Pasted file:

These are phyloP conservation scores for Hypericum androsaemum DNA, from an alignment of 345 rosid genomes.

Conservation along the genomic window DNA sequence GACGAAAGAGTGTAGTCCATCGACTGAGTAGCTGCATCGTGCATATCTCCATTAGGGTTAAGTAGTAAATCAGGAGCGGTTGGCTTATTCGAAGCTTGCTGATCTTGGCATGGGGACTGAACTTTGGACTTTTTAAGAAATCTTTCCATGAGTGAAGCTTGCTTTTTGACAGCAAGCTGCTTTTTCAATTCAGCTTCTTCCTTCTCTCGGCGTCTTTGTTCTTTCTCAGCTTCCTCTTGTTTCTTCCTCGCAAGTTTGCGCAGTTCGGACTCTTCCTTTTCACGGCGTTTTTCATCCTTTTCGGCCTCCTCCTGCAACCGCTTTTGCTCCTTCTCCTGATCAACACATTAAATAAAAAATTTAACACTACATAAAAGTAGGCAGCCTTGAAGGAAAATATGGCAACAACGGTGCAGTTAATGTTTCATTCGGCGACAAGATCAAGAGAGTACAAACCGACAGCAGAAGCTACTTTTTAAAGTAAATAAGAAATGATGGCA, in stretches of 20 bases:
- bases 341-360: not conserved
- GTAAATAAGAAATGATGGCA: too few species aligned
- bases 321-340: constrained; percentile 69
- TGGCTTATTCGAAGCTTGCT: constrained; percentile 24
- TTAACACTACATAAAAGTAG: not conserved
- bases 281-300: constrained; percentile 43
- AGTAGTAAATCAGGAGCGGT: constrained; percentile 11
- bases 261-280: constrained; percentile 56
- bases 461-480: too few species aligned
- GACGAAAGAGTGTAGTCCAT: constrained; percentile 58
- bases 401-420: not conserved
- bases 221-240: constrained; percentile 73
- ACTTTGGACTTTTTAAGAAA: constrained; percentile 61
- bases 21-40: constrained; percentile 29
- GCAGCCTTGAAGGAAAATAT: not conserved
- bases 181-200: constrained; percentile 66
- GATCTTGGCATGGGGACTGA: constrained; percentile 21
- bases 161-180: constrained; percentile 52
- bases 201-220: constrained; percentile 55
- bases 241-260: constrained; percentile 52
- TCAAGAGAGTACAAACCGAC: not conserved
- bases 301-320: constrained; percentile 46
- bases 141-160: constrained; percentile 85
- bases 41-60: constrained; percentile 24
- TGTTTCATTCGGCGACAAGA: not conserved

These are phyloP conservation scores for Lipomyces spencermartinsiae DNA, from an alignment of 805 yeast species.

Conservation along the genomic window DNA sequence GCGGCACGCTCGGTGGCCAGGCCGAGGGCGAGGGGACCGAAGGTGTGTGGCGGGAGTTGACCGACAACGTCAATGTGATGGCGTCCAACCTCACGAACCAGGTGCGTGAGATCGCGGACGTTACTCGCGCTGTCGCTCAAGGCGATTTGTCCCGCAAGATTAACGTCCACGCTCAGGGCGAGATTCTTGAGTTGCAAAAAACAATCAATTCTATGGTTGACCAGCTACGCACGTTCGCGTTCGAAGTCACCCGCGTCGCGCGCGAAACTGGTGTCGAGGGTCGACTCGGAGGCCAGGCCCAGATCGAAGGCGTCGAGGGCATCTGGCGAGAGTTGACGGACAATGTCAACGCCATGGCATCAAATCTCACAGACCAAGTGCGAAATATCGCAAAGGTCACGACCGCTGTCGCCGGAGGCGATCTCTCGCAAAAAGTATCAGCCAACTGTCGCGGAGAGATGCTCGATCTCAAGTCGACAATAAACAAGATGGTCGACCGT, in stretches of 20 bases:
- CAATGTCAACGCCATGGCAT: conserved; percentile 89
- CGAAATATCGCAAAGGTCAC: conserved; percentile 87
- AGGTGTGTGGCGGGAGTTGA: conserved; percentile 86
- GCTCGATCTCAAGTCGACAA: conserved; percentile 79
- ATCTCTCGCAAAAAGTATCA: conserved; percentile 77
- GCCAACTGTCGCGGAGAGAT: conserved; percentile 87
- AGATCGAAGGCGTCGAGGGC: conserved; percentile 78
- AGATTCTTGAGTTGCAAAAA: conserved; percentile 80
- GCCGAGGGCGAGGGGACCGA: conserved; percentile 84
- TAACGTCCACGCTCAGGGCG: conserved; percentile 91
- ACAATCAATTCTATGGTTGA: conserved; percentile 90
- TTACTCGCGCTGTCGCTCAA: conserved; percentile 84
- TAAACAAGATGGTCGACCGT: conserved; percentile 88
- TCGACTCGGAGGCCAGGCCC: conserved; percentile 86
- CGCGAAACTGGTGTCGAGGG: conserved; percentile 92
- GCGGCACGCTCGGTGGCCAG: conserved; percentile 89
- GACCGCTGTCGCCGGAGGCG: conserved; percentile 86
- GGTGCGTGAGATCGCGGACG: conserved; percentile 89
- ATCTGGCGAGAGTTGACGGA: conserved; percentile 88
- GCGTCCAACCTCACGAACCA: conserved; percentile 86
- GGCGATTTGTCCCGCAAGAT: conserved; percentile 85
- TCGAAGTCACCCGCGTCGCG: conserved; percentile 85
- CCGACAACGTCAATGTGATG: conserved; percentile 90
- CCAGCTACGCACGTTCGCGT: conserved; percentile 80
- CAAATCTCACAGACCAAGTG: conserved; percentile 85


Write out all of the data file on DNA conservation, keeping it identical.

These are phyloP conservation scores for Hypericum androsaemum DNA, from an alignment of 345 rosid genomes.

Conservation along the genomic window DNA sequence GACGAAAGAGTGTAGTCCATCGACTGAGTAGCTGCATCGTGCATATCTCCATTAGGGTTAAGTAGTAAATCAGGAGCGGTTGGCTTATTCGAAGCTTGCTGATCTTGGCATGGGGACTGAACTTTGGACTTTTTAAGAAATCTTTCCATGAGTGAAGCTTGCTTTTTGACAGCAAGCTGCTTTTTCAATTCAGCTTCTTCCTTCTCTCGGCGTCTTTGTTCTTTCTCAGCTTCCTCTTGTTTCTTCCTCGCAAGTTTGCGCAGTTCGGACTCTTCCTTTTCACGGCGTTTTTCATCCTTTTCGGCCTCCTCCTGCAACCGCTTTTGCTCCTTCTCCTGATCAACACATTAAATAAAAAATTTAACACTACATAAAAGTAGGCAGCCTTGAAGGAAAATATGGCAACAACGGTGCAGTTAATGTTTCATTCGGCGACAAGATCAAGAGAGTACAAACCGACAGCAGAAGCTACTTTTTAAAGTAAATAAGAAATGATGGCA, in stretches of 20 bases:
- bases 341-360: not conserved
- GTAAATAAGAAATGATGGCA: too few species aligned
- bases 321-340: constrained; percentile 69
- TGGCTTATTCGAAGCTTGCT: constrained; percentile 24
- TTAACACTACATAAAAGTAG: not conserved
- bases 281-300: constrained; percentile 43
- AGTAGTAAATCAGGAGCGGT: constrained; percentile 11
- bases 261-280: constrained; percentile 56
- bases 461-480: too few species aligned
- GACGAAAGAGTGTAGTCCAT: constrained; percentile 58
- bases 401-420: not conserved
- bases 221-240: constrained; percentile 73
- ACTTTGGACTTTTTAAGAAA: constrained; percentile 61
- bases 21-40: constrained; percentile 29
- GCAGCCTTGAAGGAAAATAT: not conserved
- bases 181-200: constrained; percentile 66
- GATCTTGGCATGGGGACTGA: constrained; percentile 21
- bases 161-180: constrained; percentile 52
- bases 201-220: constrained; percentile 55
- bases 241-260: constrained; percentile 52
- TCAAGAGAGTACAAACCGAC: not conserved
- bases 301-320: constrained; percentile 46
- bases 141-160: constrained; percentile 85
- bases 41-60: constrained; percentile 24
- TGTTTCATTCGGCGACAAGA: not conserved

These are phyloP conservation scores for Lipomyces spencermartinsiae DNA, from an alignment of 805 yeast species.

Conservation along the genomic window DNA sequence GCGGCACGCTCGGTGGCCAGGCCGAGGGCGAGGGGACCGAAGGTGTGTGGCGGGAGTTGACCGACAACGTCAATGTGATGGCGTCCAACCTCACGAACCAGGTGCGTGAGATCGCGGACGTTACTCGCGCTGTCGCTCAAGGCGATTTGTCCCGCAAGATTAACGTCCACGCTCAGGGCGAGATTCTTGAGTTGCAAAAAACAATCAATTCTATGGTTGACCAGCTACGCACGTTCGCGTTCGAAGTCACCCGCGTCGCGCGCGAAACTGGTGTCGAGGGTCGACTCGGAGGCCAGGCCCAGATCGAAGGCGTCGAGGGCATCTGGCGAGAGTTGACGGACAATGTCAACGCCATGGCATCAAATCTCACAGACCAAGTGCGAAATATCGCAAAGGTCACGACCGCTGTCGCCGGAGGCGATCTCTCGCAAAAAGTATCAGCCAACTGTCGCGGAGAGATGCTCGATCTCAAGTCGACAATAAACAAGATGGTCGACCGT, in stretches of 20 bases:
- CAATGTCAACGCCATGGCAT: conserved; percentile 89
- CGAAATATCGCAAAGGTCAC: conserved; percentile 87
- AGGTGTGTGGCGGGAGTTGA: conserved; percentile 86
- GCTCGATCTCAAGTCGACAA: conserved; percentile 79
- ATCTCTCGCAAAAAGTATCA: conserved; percentile 77
- GCCAACTGTCGCGGAGAGAT: conserved; percentile 87
- AGATCGAAGGCGTCGAGGGC: conserved; percentile 78
- AGATTCTTGAGTTGCAAAAA: conserved; percentile 80
- GCCGAGGGCGAGGGGACCGA: conserved; percentile 84
- TAACGTCCACGCTCAGGGCG: conserved; percentile 91
- ACAATCAATTCTATGGTTGA: conserved; percentile 90
- TTACTCGCGCTGTCGCTCAA: conserved; percentile 84
- TAAACAAGATGGTCGACCGT: conserved; percentile 88
- TCGACTCGGAGGCCAGGCCC: conserved; percentile 86
- CGCGAAACTGGTGTCGAGGG: conserved; percentile 92
- GCGGCACGCTCGGTGGCCAG: conserved; percentile 89
- GACCGCTGTCGCCGGAGGCG: conserved; percentile 86
- GGTGCGTGAGATCGCGGACG: conserved; percentile 89
- ATCTGGCGAGAGTTGACGGA: conserved; percentile 88
- GCGTCCAACCTCACGAACCA: conserved; percentile 86
- GGCGATTTGTCCCGCAAGAT: conserved; percentile 85
- TCGAAGTCACCCGCGTCGCG: conserved; percentile 85
- CCGACAACGTCAATGTGATG: conserved; percentile 90
- CCAGCTACGCACGTTCGCGT: conserved; percentile 80
- CAAATCTCACAGACCAAGTG: conserved; percentile 85